Why Gas Is Edging Higher Ahead of Labor Day
Gas is getting a bit pricier ahead of Labor Day weekend.
The average U.S. price for a gallon of gasoline rose by 1.8 cents to $3.56 a gallon Thursday, its biggest overnight jump in six weeks, according to auto club AAA.
Gas is starting to track the rising price of oil, which reached a two-year high this week on fears of supply disruptions in the Middle East. Gas had stayed fairly steady this month because of ample supplies at refineries.
Oil, meanwhile, has climbed 5 percent in August on worries about escalating violence in Egypt and the possibility of a U.S. attack on Syria.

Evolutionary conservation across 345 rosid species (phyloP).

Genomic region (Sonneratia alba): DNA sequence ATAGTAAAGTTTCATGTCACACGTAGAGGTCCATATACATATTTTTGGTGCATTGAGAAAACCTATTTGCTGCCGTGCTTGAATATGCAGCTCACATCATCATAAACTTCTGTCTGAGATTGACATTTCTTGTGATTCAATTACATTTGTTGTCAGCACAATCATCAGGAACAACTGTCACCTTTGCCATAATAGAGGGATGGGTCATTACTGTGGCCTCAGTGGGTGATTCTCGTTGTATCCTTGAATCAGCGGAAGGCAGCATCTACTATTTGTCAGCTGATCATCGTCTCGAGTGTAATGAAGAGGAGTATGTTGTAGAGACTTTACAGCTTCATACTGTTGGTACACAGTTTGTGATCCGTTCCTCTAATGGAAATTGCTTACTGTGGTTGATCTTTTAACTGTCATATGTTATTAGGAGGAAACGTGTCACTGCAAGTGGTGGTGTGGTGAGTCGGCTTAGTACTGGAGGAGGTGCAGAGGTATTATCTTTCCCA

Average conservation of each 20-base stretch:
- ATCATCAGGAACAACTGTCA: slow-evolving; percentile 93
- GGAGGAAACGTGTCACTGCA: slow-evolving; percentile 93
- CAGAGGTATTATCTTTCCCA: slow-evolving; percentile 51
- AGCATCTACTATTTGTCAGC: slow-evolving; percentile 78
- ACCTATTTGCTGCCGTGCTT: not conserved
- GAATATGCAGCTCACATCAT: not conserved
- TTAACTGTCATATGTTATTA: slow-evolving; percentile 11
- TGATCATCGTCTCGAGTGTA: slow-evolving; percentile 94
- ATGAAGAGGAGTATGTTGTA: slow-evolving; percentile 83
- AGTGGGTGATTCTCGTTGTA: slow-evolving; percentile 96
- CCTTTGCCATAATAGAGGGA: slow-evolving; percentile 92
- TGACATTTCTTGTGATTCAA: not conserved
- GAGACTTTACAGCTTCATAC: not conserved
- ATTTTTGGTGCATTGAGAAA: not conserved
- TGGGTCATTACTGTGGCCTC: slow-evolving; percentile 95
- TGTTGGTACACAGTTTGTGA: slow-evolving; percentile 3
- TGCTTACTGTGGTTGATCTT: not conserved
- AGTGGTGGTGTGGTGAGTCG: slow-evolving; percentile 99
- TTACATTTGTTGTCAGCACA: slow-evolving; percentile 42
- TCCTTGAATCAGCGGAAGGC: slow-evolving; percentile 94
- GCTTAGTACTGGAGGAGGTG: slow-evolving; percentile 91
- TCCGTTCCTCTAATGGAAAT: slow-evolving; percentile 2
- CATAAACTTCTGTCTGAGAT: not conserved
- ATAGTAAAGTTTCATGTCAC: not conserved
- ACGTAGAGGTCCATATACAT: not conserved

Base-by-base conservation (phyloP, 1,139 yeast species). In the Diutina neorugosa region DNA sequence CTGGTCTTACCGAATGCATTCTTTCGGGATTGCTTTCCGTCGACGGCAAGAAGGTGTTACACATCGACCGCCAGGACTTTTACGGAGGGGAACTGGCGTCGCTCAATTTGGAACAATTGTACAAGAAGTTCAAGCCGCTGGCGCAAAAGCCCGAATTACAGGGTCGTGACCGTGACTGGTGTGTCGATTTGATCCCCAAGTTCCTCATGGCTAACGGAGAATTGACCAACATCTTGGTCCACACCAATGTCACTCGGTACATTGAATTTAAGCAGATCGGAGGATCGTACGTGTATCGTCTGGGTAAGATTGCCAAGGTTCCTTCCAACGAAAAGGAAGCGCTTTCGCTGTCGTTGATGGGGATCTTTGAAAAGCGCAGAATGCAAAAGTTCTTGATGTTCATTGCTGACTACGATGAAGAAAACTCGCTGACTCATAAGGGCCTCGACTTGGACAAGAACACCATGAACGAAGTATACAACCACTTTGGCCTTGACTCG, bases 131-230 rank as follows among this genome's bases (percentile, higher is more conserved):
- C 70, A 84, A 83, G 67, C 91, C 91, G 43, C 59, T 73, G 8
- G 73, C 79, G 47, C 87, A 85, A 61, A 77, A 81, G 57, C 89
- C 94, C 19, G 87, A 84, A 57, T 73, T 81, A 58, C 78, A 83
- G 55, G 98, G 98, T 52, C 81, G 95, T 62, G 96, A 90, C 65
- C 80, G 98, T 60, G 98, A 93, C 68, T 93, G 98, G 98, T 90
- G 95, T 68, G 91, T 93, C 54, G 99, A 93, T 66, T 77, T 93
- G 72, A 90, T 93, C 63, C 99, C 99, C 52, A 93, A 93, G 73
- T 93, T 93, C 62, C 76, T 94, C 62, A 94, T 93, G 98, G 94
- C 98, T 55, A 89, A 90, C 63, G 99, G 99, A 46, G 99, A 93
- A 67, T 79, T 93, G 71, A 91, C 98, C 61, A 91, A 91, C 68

"It is increasingly likely that pump prices will rise in the coming days due to concerns about U.S. strikes in Syria and the potential consequences in the Middle East," said AAA spokesman Michael Green.
Still, Green points out that Labor Day gas prices were 27 cents higher last year after Hurricane Isaac struck the U.S. Gulf Coast on Aug. 28 and refinery production lagged. Gas is about 13 percent below its all-time high of $4.11, reached on July 17, 2008, after the price of oil surged to a record.
On Thursday, the price of oil fell below $109 a barrel, easing off the two-year high as momentum for an attack on Syria appeared to slow.
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